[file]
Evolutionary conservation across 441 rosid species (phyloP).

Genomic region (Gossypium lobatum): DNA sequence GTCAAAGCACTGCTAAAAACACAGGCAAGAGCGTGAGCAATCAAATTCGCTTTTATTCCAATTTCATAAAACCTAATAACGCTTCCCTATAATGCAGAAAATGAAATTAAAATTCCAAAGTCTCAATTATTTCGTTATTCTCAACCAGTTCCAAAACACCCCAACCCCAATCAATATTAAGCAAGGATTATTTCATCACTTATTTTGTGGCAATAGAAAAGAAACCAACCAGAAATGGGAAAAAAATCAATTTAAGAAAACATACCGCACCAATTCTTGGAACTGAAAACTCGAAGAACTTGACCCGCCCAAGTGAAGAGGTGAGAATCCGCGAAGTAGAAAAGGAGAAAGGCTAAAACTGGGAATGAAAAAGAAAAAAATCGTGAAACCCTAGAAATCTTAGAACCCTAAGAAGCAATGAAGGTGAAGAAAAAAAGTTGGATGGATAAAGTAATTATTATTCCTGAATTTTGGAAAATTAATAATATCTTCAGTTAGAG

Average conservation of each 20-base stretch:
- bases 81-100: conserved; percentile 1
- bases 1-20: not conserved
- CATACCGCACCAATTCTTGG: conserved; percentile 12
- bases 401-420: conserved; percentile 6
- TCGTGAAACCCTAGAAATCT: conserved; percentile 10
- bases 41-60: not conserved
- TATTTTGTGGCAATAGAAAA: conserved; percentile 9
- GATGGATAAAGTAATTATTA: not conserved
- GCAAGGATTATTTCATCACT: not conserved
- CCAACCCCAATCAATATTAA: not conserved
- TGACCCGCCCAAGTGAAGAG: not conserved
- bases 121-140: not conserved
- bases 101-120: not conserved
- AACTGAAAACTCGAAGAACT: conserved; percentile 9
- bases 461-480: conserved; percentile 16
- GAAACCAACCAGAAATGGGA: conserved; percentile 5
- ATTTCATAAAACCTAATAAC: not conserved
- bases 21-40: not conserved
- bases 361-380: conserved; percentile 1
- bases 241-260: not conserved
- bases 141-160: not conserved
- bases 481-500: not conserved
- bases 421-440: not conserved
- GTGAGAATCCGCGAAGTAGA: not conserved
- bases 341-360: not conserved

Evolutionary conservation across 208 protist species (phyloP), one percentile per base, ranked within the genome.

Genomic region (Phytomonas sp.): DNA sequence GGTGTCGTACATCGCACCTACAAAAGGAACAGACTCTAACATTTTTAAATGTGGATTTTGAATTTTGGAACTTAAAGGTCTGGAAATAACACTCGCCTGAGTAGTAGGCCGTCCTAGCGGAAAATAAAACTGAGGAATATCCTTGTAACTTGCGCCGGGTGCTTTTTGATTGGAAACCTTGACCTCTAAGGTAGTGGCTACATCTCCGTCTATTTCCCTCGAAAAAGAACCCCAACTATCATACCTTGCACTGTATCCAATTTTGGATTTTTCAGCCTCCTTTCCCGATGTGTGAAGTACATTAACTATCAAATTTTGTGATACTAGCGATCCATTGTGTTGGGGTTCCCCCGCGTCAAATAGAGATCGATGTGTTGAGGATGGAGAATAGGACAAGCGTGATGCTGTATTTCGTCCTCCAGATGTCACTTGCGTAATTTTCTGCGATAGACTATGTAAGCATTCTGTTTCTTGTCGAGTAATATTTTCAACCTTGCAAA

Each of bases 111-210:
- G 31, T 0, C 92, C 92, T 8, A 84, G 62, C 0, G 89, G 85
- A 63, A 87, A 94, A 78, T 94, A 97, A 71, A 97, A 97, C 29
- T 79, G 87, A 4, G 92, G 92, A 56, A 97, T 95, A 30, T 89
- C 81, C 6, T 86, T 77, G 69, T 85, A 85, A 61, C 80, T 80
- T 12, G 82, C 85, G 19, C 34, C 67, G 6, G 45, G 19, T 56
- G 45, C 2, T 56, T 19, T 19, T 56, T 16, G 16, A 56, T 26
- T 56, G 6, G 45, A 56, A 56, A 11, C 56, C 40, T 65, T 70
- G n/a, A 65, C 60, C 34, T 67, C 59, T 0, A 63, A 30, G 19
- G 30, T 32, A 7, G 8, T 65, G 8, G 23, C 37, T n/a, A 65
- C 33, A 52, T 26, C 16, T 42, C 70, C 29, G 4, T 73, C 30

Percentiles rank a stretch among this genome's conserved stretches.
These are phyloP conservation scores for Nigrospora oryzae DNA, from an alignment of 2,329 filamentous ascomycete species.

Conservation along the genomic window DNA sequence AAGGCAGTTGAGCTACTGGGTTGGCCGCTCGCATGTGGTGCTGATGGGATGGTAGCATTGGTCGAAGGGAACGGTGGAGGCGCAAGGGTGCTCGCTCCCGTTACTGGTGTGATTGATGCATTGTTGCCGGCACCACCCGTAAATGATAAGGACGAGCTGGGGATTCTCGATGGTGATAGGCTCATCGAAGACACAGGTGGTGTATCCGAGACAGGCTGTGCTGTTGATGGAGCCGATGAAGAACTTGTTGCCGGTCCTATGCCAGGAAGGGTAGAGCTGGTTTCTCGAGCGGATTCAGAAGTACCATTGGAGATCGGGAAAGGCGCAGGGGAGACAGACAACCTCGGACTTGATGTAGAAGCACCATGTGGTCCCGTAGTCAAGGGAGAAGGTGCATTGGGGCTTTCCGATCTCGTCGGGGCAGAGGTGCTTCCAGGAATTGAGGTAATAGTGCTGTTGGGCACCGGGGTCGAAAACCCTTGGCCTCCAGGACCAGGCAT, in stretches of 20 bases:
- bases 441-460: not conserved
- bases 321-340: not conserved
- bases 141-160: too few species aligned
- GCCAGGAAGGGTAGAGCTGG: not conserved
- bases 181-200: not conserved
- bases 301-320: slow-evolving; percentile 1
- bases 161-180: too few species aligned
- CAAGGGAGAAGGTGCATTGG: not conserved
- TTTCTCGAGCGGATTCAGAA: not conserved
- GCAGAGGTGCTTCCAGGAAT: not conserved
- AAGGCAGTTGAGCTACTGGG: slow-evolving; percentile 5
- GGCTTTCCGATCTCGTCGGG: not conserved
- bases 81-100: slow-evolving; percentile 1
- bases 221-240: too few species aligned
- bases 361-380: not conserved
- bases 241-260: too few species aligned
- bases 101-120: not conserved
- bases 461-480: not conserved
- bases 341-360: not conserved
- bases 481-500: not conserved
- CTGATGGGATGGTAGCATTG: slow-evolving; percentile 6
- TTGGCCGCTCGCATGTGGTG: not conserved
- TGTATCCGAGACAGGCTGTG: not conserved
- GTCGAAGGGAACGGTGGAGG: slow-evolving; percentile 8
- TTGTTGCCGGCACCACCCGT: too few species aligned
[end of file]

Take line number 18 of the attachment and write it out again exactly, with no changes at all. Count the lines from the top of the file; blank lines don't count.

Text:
- bases 461-480: conserved; percentile 16